How much is a human being worth?

Over recent months the government has declared that employees (including bosses) should be neither over-paid nor under-paid. That’s fine – but how do you judge what is too much or too little?

It turns out that at the top, the level of pay for CEOs currently bears no relationship to performance, as measured by return on capital invested. Yet pay at the top is typically set by a dedicated remuneration committee. The problem is that the members of the committee are part of the magic circle of top employees themselves – so of course they behave ethically and treat others just as they would like to be treated. The result is that top pay escalates without apparent limit.

For those companies that obey the law, at the bottom of the employee payscale there is the minimum or ‘living’ wage which will in practice define the pay of the lowest paid. (Actually there is a big space below that characterised by under-employment and zero hours contracts, but that is perhaps another story.) As far as employees go, there is a proposal for companies to publish the ratio of the pay of their highest paid individual to the average wage. Why the average? Because the average is higher than the lowest wage, which will usually be the minimum wage, and so yields a more comfortable ratio.

On the technical side, companies should simply be transparent about the ratio of the highest to the lowest paid. A number of organisations in the charitable sector already declare that. And companies should also publish the ratio of the rate of increase of the CEO to that of the rate of increase of the company’s return on capital – as well as their highest to lowest pay ratios.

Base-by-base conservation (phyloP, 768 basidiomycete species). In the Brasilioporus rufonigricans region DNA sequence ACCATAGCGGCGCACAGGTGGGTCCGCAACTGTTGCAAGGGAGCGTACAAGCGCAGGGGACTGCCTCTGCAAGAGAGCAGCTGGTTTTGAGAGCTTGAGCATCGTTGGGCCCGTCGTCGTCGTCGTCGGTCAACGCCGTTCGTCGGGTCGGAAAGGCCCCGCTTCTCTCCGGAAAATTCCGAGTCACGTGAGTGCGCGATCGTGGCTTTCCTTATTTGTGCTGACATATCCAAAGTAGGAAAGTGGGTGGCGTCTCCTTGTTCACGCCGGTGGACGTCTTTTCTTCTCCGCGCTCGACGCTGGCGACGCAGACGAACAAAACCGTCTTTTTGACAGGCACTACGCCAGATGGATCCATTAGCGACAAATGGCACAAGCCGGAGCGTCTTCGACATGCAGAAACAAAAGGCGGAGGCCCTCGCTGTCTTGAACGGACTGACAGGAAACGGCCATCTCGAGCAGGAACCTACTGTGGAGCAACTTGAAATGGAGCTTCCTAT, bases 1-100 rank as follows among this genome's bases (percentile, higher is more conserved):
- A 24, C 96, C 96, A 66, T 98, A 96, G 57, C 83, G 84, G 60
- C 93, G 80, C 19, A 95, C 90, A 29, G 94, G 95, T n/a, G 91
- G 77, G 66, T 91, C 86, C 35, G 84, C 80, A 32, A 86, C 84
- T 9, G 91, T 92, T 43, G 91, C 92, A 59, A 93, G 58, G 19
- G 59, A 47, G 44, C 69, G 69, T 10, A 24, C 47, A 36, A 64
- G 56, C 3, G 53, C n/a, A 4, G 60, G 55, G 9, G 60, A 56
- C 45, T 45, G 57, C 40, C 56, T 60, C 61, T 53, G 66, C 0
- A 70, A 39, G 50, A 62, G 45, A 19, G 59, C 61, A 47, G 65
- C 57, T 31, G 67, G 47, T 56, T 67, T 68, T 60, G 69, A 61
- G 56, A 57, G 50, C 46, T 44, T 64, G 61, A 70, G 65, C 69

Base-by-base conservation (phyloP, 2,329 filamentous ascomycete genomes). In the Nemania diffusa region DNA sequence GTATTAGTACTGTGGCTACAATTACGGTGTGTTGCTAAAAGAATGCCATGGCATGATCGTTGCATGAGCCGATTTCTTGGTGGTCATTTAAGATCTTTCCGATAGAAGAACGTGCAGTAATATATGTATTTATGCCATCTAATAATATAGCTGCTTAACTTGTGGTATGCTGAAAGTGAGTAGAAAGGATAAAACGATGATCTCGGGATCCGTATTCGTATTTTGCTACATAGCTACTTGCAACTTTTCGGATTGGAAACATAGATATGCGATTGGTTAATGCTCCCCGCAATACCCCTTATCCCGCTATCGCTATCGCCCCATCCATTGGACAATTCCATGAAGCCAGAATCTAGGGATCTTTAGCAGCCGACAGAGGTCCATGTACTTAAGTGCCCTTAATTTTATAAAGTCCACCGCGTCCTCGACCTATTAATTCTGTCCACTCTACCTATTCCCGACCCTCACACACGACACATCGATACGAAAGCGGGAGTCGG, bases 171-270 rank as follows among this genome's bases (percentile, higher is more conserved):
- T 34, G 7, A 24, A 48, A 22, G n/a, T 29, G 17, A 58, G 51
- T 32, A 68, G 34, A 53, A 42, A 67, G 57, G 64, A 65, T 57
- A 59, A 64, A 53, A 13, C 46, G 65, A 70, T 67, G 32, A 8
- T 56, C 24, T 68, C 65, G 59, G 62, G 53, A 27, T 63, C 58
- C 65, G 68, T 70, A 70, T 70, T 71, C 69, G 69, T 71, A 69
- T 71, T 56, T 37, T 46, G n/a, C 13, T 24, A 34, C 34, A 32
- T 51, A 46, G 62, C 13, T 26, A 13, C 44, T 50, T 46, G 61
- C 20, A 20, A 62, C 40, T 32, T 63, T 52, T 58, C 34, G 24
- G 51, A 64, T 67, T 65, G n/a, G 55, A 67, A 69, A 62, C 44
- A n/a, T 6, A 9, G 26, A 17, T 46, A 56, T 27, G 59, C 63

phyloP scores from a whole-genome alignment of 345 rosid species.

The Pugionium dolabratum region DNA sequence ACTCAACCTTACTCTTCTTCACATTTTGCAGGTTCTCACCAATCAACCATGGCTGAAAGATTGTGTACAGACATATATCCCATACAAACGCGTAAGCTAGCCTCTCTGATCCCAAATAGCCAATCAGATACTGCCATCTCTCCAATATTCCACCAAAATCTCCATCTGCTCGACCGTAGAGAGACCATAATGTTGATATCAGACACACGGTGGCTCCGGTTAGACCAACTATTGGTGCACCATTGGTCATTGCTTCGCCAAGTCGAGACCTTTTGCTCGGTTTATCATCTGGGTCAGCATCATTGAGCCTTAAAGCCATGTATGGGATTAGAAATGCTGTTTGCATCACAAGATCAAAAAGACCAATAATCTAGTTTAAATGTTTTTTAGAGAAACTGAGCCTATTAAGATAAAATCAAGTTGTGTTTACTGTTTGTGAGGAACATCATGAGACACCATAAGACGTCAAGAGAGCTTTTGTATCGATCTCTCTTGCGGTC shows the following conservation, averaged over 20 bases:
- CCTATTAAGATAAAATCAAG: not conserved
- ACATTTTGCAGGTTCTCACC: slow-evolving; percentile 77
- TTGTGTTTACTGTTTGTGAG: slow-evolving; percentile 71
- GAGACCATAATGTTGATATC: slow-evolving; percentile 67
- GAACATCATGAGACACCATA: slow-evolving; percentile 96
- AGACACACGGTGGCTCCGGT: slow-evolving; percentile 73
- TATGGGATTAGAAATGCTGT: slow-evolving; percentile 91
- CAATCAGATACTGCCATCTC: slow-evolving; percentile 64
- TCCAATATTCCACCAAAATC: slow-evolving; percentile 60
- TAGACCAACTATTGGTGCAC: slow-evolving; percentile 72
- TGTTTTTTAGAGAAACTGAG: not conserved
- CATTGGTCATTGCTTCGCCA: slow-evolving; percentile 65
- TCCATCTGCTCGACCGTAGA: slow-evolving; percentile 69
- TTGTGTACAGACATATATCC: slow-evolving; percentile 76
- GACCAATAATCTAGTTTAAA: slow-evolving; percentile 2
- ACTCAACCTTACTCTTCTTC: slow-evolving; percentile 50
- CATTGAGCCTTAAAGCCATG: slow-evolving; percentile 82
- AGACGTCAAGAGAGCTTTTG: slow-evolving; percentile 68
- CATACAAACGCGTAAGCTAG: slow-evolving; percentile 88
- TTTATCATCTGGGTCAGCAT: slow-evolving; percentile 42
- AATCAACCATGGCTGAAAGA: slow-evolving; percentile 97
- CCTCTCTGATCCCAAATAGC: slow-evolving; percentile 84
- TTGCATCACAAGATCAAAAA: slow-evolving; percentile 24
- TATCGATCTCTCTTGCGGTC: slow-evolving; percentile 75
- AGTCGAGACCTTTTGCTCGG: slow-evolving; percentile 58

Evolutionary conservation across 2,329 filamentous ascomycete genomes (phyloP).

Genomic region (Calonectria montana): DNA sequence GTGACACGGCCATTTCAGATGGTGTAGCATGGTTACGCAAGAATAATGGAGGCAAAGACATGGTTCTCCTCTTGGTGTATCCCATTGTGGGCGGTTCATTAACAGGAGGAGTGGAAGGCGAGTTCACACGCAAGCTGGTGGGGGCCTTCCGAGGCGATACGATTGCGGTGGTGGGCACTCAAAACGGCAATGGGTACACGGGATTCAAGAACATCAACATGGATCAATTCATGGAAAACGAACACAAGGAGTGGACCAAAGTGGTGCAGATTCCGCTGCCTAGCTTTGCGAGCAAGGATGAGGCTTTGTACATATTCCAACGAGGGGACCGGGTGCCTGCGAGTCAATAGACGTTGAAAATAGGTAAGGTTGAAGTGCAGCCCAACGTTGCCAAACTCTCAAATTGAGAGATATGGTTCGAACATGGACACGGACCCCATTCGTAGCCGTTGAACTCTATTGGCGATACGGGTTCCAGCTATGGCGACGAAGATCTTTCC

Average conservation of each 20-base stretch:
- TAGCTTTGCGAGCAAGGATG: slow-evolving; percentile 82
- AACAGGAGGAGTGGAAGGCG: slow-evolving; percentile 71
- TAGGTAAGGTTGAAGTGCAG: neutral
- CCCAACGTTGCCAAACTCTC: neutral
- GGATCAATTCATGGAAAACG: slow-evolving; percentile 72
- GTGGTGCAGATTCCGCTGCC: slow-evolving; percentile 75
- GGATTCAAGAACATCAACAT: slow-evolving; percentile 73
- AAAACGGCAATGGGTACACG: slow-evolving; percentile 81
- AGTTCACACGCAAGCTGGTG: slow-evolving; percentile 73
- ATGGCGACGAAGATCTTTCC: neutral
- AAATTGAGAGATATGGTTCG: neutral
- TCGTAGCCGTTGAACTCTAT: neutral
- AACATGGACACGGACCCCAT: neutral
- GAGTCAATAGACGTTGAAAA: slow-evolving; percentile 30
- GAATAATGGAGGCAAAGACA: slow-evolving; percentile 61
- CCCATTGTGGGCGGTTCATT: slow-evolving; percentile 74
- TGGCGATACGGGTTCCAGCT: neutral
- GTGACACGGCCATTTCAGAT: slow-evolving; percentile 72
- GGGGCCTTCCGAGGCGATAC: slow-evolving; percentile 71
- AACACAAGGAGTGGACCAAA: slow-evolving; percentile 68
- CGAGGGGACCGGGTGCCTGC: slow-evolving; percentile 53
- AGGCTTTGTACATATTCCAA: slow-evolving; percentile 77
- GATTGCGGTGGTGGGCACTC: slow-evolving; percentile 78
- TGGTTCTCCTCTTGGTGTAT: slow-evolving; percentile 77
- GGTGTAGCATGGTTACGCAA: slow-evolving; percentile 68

But perhaps more importantly in relation to governance, not only should remuneration committees include employee members as has been suggested, but their remit should be extended to consider the pay of all employees. That would go some way to bring the full spectrum of employees face to face with the full spectrum of pay rates. Maybe that will increase the appetite for fairness.


Pay and bonuses: we need to know more

In Norway, the income and tax paid by every citizen is on the web. Perhaps the UK isn’t quite ready for the Norwegian system, but how can there be a proper debate about pay, tax and bonuses if we don’t know what anyone gets?

We now know that Network Rail bosses are not taking their bonus. And we know that Goldman Sachs bankers are said to get £1/4m on average. Shouldn’t we also know at least the ratio of highest compensation to lowest compensation (and to the average) within any organisation? The Network Rail Sustainability Report does not mention the issue of pay, except to talk about how much its staff are giving to charity as if Network Rail had given it.

We should start with this kind of transparency for all organisations in which the state has a controlling stake. Isn’t this one of the things that being a stakeholder is supposed to be all about?


Rotten Fruit

According to the Guardian, staff mangement practice at Orange is barbaric. For example: “Workers on call-centre floors said they had to ask permission to go to the toilet or file a written explanation for going one-minute over a lunch break.”

We are not just talking about mild staff (dis-)satisfaction here, we are talking about the staff suicide rate. Yet according to the CEO of Orange, “In the current economic environment, our practice of corporate social responsibility is more than ever at the core of our business strategy”.

It would seem to follow that, for Orange, CSR means bullying staff. And is at the core of their business strategy.